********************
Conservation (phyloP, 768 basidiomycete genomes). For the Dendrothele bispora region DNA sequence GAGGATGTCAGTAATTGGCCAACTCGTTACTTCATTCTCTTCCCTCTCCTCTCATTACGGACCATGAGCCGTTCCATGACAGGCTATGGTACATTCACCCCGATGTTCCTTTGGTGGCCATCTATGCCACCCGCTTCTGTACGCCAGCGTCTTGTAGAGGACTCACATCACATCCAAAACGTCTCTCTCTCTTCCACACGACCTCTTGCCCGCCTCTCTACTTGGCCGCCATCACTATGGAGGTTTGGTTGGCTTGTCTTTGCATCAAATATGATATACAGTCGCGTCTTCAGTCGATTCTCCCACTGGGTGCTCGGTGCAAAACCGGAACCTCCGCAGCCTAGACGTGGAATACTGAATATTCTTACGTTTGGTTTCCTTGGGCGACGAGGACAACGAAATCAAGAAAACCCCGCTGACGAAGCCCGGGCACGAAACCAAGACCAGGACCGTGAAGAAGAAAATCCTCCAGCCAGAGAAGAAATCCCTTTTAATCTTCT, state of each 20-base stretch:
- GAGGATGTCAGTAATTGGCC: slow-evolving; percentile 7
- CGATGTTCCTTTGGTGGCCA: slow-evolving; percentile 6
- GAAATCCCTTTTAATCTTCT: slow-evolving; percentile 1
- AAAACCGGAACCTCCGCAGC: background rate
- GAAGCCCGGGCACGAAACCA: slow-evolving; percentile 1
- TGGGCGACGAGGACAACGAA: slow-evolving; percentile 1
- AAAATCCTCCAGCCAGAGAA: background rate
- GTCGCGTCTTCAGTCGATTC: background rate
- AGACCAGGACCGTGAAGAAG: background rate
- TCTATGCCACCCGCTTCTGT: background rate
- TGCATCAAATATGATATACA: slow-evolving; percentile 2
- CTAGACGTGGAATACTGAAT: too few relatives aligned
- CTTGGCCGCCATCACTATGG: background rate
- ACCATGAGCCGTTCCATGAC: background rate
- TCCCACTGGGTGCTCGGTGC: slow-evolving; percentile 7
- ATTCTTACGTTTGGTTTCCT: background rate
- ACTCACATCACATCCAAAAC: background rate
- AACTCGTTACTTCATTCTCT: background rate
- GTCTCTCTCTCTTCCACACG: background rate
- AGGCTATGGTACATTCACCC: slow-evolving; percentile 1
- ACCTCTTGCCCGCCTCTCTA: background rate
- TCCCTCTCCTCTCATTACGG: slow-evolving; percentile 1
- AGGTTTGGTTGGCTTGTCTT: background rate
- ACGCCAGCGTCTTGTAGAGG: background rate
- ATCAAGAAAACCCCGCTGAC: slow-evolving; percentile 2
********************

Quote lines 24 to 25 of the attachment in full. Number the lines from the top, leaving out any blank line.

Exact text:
- AGGTTTGGTTGGCTTGTCTT: background rate
- ACGCCAGCGTCTTGTAGAGG: background rate